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Old 10-12-2011, 01:01 AM   #31
DMTspice
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That change just returned an error: "no such partition"

Earlier someone requested the output of updating grub:

Code:
Found linux image: /boot/vmlinuz-2.6.35-30-generic
Found initrd image: /boot/initrd.img-2.6.35-30-generic
Found linux image: /boot/vmlinuz-2.6.35-22-generic
Found initrd image: /boot/initrd.img-2.6.35-22-generic
Found memtest86+ image: /boot/memtest86+.bin
Found Slackware Linux (Slackware 13.37.0) on /dev/sdb1

Last edited by DMTspice; 10-12-2011 at 01:19 AM.
 
Old 10-12-2011, 01:46 AM   #32
T3RM1NVT0R
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@ Reply

@ rng,

Ubuntu uses grub2. In grub2 count starts from 1 not 0. So, (hd1,1) denotes the first partition on second hard drive which is Slack partition and (hd1,2) will be swap.

@ DMTSpice

I hope this clarifies why it returned "no such partition" error.
 
Old 10-12-2011, 01:52 AM   #33
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Thanks for the explanation, it makes sense. I changed the file back as soon as I got that error so back to square 1. I'm still experimenting so if I get anywhere I'll post some results.
 
Old 10-12-2011, 01:58 AM   #34
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@T3RM1NVT0R: Thanks for the info. But in that case sdb1 should be (hd2,1) and not (hd1,1).

Last edited by rng; 10-12-2011 at 01:59 AM.
 
Old 10-12-2011, 02:06 AM   #35
DMTspice
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rng, are you 100% on that or should I wait for T3RM1NVT0R to chime in before I make changes?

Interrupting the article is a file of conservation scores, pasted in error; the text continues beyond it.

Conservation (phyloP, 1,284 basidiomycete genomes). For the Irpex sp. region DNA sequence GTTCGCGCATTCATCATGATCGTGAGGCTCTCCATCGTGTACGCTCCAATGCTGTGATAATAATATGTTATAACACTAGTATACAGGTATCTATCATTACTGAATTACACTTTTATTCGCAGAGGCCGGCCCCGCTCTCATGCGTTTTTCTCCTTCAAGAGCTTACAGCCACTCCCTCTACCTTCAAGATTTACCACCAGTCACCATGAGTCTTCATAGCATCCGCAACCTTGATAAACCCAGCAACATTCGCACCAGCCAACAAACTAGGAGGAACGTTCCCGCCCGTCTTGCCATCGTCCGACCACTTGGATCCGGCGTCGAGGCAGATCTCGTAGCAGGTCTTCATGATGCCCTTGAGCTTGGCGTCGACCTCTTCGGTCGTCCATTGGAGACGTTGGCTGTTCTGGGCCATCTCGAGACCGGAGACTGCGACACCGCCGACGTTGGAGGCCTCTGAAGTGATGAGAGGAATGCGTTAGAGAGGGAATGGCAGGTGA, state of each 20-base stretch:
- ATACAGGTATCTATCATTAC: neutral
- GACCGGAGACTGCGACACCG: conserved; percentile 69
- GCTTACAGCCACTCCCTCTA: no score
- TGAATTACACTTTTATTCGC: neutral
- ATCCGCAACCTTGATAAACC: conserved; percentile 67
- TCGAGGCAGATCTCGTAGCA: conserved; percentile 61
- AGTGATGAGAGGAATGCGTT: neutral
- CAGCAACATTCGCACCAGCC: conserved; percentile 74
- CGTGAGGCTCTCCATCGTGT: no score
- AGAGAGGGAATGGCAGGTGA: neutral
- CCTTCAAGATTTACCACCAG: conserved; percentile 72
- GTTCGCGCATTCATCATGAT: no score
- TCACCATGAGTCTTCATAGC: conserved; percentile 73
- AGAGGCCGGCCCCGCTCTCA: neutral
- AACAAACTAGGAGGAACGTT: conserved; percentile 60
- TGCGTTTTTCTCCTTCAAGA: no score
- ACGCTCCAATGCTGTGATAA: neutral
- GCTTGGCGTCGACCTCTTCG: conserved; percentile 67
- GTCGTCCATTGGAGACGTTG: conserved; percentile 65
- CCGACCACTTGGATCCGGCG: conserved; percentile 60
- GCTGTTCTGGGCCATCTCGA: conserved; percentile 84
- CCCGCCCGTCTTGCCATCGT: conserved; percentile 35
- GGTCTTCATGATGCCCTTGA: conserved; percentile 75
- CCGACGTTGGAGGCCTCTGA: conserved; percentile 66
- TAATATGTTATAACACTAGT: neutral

Old 10-12-2011, 02:10 AM   #36
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Nope! That information corresponds to your hard disk slot and is controlled by BIOS thus system takes it as it is. Whereas, partitions are handled by OS and thus they can handle the partition count. Suppose you have got hdd placed on 1st slot then for both OS and BIOS it will be SLOT 0. BIOS do not handle the partition numbering it is completely handled by OS.

Thus, whether it is Ubuntu or any other OS for all of them hdd placed on first slot will be hd0 whereas the partition numbering will depend on bootloader in use.
 
Old 10-12-2011, 02:11 AM   #37
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Sorry, I am not 100% sure. It may be that hard disks are counted from 0 and partitions from 1 in grub2. I use grub legacy.

But you don't need to make changes to the file all the time. Reboot computer, at grub menu select the item, press 'e' to edit, make changes and press 'b' to boot.

Grub legacy was much easier to install and maintain. You may consider doing that.

Last edited by rng; 10-12-2011 at 05:55 AM.
 
Old 10-12-2011, 02:15 PM   #38
colorpurple21859
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This is correct.
Quote:
It may be that hard disks are counted from 0 and partitions from 1 in grub2.
 
Old 10-12-2011, 04:22 PM   #39
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***Update***

After fooling around with this for several days a deeper problem surfaced. Basically, I have SATA and PATA drives on different slots on my machine and it's causing conflicts with device names which makes troubleshooting impossible. I think that's at the root of not being able to boot slackware. So I'm putting this on the back burner for now or until I can pick up an extra SATA drive.

Thanks everyone for all your help.
 
Old 10-13-2011, 09:17 PM   #40
rng
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Booting different hard disks should also work through bios boot device menu.
 
  


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